Saudi Arabia's Diriyah Gate to award 600 contracts worth $2bn this year, CEO says​​​​​​​​​​​​​​​​​​​​​​​​​​​​​​​​​​​​​​​​​​​​​​​​​​​​​​​​​​​​​​​​​​​​​​​​​​​​​​​​​​​​​​​​​​​​​​​​​​​​​​​​​​​​​​​​​​​​​​​​​​​​​​​​​​​​​​​​​​​​​​​​​​​​​​​​​​​​​​​​​​​​​​​​​​​​​​​​​​​​​​​​​​​​​​​​​​​​​​​​​​​​​​​​​​​​​​​​​​​​​​​​​​​​​​​​​​​​​​​​​​​​​​​​​​​​​​​​​​​​​​​​​​​​​​​​​​​​​​​​​​​​​​​​​​​​​​

Mega-project is progressing 'on time and on budget' despite the pandemic, Jerry Inzerillo says

Gerard Inzerillo , CEO of Diyiyah Gate Development Authority in Saudi Arabia at the Arabian Travel Market held at Dubai World Trade Centre in Dubai on May 17,2021. Pawan Singh / The National. Story by Deena
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Saudi Arabia’s Diriyah Gate tourism project will award 600 contracts this year worth $2 billion as the kingdom anticipates a "big boom" in global travel after a rapid Covid-19 vaccination campaign.

The $20bn project is progressing "on time and on budget" despite the pandemic, Jerry Inzerillo, chief executive of the Diriyah Gate Development Authority, told The National yesterday. Some assets are expected to open by the end of the year and there are clear government directives to press ahead with its development.

“During Covid, when there would have been full justification to slow things down, they accelerated Diriyah and said ‘no, we cannot lose time because as part of our national tourism strategy, we will overcome Covid and we want people to come to the kingdom’,” he said.

We're going to go through a very big boom once we get [people] globally vaccinated

While the government prioritised measures to protect staff and local communities, it directed that the project “proceed without delay because this [Covid] will pass and we have to make sure we are ready to welcome people from all over the world”.

Diriyah Gate is a 7-square-kilometre site with the At-Turaif Unesco World Heritage Site at its core. It is one of several big projects that the kingdom is pursuing amid plans to raise the economic contribution of the tourism sector from 3 per cent of gross domestic product to 10 per cent by 2030.

Phase one is “slightly ahead” of schedule, with assets expected to open by the end of this year and in the first quarter of 2022, he said.

These include 19 restaurants within Bujairi district, the project's first hotel and museum, new green parks and infrastructure worth several billions of dollars underneath the city to support the site, said Mr Inzerillo.

The 600 contracts to be awarded this year will mainly be for infrastructure, architecture, engineering, land acquisition, site preparation and deals with hotel operators. The authority’s board will meet in June to approve the list of hotel brands, which are “pretty much all lined up now”, and also announce “some very major assets” after the meeting, he said.

Upon completion in 2030, Diriyah Gate will have the capacity to host seven million tourists, said Mr Inzerillo.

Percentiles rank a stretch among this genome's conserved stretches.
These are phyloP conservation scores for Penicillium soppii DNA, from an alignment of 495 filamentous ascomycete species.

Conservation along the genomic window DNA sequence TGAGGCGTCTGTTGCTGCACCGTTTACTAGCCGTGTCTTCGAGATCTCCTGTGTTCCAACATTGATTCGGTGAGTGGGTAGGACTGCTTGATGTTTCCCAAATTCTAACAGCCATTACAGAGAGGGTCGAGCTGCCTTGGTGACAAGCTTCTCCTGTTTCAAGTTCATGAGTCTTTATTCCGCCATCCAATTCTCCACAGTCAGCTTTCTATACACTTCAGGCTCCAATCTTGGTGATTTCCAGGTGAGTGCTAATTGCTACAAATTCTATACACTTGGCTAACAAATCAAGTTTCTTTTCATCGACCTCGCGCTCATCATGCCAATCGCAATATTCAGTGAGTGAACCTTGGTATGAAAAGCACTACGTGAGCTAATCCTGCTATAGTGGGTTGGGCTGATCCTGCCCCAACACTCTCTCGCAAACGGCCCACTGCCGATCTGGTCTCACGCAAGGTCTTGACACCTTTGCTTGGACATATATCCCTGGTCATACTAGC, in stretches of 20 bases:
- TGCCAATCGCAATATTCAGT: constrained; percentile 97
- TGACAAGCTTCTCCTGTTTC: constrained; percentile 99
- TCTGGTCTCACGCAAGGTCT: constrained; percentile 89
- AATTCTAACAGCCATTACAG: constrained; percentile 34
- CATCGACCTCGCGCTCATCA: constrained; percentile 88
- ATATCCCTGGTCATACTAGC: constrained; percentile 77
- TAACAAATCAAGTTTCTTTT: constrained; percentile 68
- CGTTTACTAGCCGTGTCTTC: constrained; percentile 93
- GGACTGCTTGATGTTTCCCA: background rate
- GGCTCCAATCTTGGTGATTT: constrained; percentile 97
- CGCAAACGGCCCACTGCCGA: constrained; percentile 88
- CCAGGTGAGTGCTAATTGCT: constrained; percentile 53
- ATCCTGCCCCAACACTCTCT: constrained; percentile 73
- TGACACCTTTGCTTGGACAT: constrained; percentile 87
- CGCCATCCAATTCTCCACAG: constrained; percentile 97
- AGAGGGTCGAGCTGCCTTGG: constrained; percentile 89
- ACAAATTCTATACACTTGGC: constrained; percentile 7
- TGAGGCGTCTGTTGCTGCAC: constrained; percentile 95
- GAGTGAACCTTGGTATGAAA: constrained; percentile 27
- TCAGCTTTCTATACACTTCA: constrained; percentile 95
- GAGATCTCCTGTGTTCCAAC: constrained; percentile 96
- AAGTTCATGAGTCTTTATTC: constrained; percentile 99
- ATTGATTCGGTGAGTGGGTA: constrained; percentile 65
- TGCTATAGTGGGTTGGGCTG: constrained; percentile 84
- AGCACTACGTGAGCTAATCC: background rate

Before the pandemic, when Saudi Arabia opened its doors to international tourists, it handled 55,000 visitors.

“We are optimistic they are going to come in great numbers,” he said.

In the next two or three years, 80 per cent are expected to be domestic visitors and 20 per cent foreigners but that will even out as more people come to visit the “cultural icon” of the kingdom.

“There is only one Diriyah. It is the birthplace of the kingdom,” said Mr Inzerillo. “It is the Colosseum to Rome and the Acropolis to Athens.”

Inbound travel is set to rebound, “without a doubt”, because of pent-up demand.

“We are going to go through a very big boom once we get [people] globally vaccinated,” said Mr Inzerillo. “The rest of this year is still going to be a challenge but if people can go to safe places such as Saudi Arabia and the Emirates, which have done a good job, then you are going to see that rush.”

There will be an “immediate and abundant” influx of local travel followed by a “big rush” in regional travel. However, the long-haul segment is set to take two years to recover, he said.

Foreign investors had expressed “substantial” interest in taking up equity stakes in commercial assets at Diriyah before the pandemic, said Mr Inzerillo. While a lot of interest still exists, the pandemic has forced hotel bosses around the world to put their plans on ice.

In the meantime, there is a surge in interest from entrepreneurs in the kingdom who want to invest in the projects.

“We have a very substantial backlog of Saudi investment, especially in the commercial assets of hotels, restaurants and retail,” he said.

Saudi entrepreneurs have committed more than $1bn over the past two years.

“On assets that are not as commercially viable such as infrastructure, museums, mosques, universities, the Diriyah Gate Development Authority will put up the principal equity for that,” he said.

Entrepreneurs from the UAE and Kuwait have also shown “substantial interest” in the commercial assets while there have been inquiries from Bahrain and Qatar, said Mr Inzerillo.

He said agreements had been signed.

Diriyah Gate employs 950 people, 80 per cent of whom are Saudis.